Saturday, July 21, 2018

Seventh in a Series: Adult Coloring Book, "The Lawyers of Trump-Russia" (feat. Michael Avenatti)

by Diane Klein

On Friday, July 20, 2018, we learned what few of us could have been surprised to hear: that former Trump personal attorney Michael Cohen taped conversations he had with Donald Trump, including pre-election conversations about payments made to Karen MacDougal, the former Playboy Bunny with whom Trump had a 10-month affair in 2006.  This seems likely to set off yet another "publicity tour" by attorney-commentator Michael Avenatti, whose representation of adult-film actress Stephanie Clifford (aka "Stormy Daniels"), has been a thorn in Trump's side since spring 2018 - and who predicted the existence and release of these tapes on May 30, 2018.  In the aftermath of the raid on Cohen's office, as far back as April, 2018, there was speculation about such recordings, but the Washington Post and others expressed skepticism about whether any such recordings would include Trump.

Friday, July 20, 2018

Reinvigorating “Defensive Crouch Liberal Constitutionalism” Part 2: Will Clarence Thomas Save Abortion Rights?

by Michael Dorf (cross-posted on Take Care Blog)

If the Senate confirms Judge Brett Kavanaugh to replace Justice Anthony Kennedy, the Supreme Court will almost certainly move to the right on a range of issues, most prominently abortion, where Kennedy wrote or joined key decisions upholding what he and two of his colleagues once called “the central holding” of Roe v. Wade. The post-Kennedy Court will cut back on the federal constitutional right to abortion and could well eliminate it entirely.

What then? Public discussion of a post-Roe future has assumed that the issue would “go back to the states.” Champions of abortion rights would be disappointed but not utterly defeated, as efforts might then focus on making transportation available from anti-abortion states to states where it is legal.

The US would look much like Ireland prior to its recent passage of a referendum liberalizing abortion regulation. Just as Irish women seeking abortions went to England, so women from Louisiana seeking abortions would travel to New York. Because the distances here are greater, abortion would be less accessible, especially to poor women, but laws banning public funding of abortion already make abortion all but impossible for many poor women in the US.

Yet what if the assumption of state-by-state regulation is wrong?

Thursday, July 19, 2018

Will Trump Go Off the Rails Again About the Putin Press Conference?

by Neil H. Buchanan

It did not even take eleven months for Donald Trump to go from the Charlottesville self-revealing crisis to the Helsinki self-revealing crisis.  True, he has had plenty of crises in between, most of which have also in one way or another revealed his true self -- perhaps most prominently his putting-children-in-cages-and-lying-about-every-aspect-of-it display of abject cruelty that is still ongoing, but also including his decisions to fire and humiliate staff, withdraw from the Iran nuclear deal with no alternative in place, insult and threaten democratic allies, unconditionally befriend North Korea's murderous dictator, declare victory in the War on Poverty as an excuse to inflict further harm on poor people, and on and on and on -- but there is something about his embrace of white supremacists and his even tighter embrace of Vladimir Putin that sets these two crises apart.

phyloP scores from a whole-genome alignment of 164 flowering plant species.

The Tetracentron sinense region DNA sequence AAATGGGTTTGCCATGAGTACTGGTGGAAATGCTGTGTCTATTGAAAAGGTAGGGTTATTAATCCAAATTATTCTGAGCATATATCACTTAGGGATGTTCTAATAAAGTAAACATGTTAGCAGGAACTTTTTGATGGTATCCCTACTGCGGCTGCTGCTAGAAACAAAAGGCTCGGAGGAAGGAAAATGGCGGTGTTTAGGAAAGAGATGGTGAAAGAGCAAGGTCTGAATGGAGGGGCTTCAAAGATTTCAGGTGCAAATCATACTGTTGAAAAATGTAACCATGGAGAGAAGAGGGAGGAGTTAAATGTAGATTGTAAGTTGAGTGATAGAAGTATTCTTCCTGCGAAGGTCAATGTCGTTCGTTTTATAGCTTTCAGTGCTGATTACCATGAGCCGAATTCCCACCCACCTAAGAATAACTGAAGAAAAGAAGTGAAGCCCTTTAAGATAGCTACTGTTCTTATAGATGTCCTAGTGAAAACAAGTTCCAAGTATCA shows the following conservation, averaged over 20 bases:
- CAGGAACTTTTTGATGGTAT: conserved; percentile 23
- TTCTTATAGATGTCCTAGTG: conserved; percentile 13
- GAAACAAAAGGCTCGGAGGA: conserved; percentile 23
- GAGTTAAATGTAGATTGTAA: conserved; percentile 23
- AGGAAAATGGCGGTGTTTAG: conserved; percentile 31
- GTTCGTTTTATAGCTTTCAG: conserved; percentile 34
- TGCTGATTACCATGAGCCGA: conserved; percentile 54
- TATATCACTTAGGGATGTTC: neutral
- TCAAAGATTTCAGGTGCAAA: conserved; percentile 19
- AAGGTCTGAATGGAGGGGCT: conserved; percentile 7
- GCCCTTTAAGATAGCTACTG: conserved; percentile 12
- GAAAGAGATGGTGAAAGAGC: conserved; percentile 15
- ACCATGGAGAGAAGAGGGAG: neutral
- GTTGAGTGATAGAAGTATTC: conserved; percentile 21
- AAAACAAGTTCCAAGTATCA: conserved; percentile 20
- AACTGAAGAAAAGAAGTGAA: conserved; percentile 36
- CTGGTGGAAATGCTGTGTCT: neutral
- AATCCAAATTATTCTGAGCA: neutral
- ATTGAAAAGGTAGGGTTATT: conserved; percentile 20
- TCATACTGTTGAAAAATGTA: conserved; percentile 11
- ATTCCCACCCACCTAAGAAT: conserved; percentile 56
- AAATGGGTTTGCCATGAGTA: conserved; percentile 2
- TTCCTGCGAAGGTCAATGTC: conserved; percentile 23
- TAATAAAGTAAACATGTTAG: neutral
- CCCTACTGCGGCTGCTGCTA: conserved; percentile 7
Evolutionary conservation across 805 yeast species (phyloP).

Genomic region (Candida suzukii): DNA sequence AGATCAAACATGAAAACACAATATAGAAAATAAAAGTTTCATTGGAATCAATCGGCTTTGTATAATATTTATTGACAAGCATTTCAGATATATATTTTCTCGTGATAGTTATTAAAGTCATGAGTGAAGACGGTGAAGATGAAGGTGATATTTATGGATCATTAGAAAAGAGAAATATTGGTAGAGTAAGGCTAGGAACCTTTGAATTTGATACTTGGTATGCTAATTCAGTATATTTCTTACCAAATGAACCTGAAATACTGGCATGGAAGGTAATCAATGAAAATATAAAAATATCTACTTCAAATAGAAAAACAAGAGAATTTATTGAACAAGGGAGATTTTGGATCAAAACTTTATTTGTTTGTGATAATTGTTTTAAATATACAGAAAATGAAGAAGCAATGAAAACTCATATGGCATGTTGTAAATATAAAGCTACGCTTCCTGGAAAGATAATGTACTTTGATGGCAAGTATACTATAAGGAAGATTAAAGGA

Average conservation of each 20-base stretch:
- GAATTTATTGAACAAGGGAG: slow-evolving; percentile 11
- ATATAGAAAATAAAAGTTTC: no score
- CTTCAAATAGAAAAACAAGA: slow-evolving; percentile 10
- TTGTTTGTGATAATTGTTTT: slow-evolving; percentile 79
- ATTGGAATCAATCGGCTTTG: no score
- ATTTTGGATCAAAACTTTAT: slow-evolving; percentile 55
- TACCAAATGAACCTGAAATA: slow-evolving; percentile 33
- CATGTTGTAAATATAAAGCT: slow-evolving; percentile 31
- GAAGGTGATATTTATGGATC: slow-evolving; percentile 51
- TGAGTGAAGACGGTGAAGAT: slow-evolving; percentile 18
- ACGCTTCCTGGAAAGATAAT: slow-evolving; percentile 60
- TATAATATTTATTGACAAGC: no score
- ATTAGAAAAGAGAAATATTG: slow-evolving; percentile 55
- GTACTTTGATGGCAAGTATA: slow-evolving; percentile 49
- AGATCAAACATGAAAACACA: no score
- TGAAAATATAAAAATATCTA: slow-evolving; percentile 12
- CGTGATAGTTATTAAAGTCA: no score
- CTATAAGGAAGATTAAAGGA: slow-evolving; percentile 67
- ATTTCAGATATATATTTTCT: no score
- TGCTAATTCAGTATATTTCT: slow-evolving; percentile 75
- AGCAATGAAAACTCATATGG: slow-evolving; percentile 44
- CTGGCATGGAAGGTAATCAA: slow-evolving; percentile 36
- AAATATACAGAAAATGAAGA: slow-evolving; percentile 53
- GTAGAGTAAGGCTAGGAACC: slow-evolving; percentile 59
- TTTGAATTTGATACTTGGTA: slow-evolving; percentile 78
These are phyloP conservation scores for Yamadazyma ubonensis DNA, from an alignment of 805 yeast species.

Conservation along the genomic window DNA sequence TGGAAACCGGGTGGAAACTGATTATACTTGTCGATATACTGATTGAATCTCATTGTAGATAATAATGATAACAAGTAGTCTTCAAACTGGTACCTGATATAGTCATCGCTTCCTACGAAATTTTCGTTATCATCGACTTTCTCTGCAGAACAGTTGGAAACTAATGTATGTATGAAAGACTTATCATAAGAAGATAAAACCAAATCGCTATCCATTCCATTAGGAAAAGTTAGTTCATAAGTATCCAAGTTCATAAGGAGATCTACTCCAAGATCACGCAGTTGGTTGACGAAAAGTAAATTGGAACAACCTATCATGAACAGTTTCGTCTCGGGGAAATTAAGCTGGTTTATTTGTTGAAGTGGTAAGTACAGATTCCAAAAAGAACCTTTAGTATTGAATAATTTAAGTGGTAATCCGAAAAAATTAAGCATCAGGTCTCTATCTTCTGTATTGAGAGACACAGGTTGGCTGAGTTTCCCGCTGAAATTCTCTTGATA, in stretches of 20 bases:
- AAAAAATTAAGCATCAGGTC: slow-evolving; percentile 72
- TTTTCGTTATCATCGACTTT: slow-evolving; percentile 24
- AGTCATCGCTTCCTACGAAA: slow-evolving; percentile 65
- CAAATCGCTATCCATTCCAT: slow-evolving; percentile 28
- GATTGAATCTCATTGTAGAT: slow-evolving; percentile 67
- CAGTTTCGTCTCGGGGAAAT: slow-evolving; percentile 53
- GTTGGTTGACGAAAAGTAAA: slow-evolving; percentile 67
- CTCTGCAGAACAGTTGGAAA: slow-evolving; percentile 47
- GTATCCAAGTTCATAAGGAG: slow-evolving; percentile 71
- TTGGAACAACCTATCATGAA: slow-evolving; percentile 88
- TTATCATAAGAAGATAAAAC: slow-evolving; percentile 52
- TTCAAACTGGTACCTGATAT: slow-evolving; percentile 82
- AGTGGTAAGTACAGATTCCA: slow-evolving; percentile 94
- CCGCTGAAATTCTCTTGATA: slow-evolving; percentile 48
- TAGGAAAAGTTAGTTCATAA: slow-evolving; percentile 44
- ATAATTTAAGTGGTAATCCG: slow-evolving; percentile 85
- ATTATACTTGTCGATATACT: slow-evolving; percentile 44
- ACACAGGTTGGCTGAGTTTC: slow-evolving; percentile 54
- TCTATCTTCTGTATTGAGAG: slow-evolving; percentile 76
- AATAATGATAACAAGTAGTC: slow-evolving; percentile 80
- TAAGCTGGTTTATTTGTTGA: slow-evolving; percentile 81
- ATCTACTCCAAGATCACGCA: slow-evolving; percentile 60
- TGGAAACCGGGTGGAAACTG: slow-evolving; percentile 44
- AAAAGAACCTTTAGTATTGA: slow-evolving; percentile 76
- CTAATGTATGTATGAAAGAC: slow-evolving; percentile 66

One way to know that these crises are different is simply by watching how flustered Republicans become when dealing with various public relations crises, and they are truly panicking right now (as they did after Charlottesville).  That is not to say that Republicans are going to do any more now than they did last August after Trump's "very fine people" reference to a crowd of hateful men shouting "Jews will not replace us!"  If anything, Republicans this time seem not to care enough even to try to pretend that they are thinking about taking action.  Still, their defensiveness and worry that Trump might actually be doing irreparable damage to their electoral chances (because principle means nothing to them, of course) is "blinking red," to co-opt a phrase much in the news recently.

But even beyond the tumult among Republicans, the more telling common aspect of the two big crises is Trump's response to criticism.  He never takes criticism well, of course, and he always defends himself with a blur of lies and distractions, but when it comes to white supremacists and Putin/dictators, Trump cannot contain his disappointment upon learning that his true views are utterly toxic.

Wednesday, July 18, 2018

Dogs and the Fourth Amendment

by Sherry F. Colb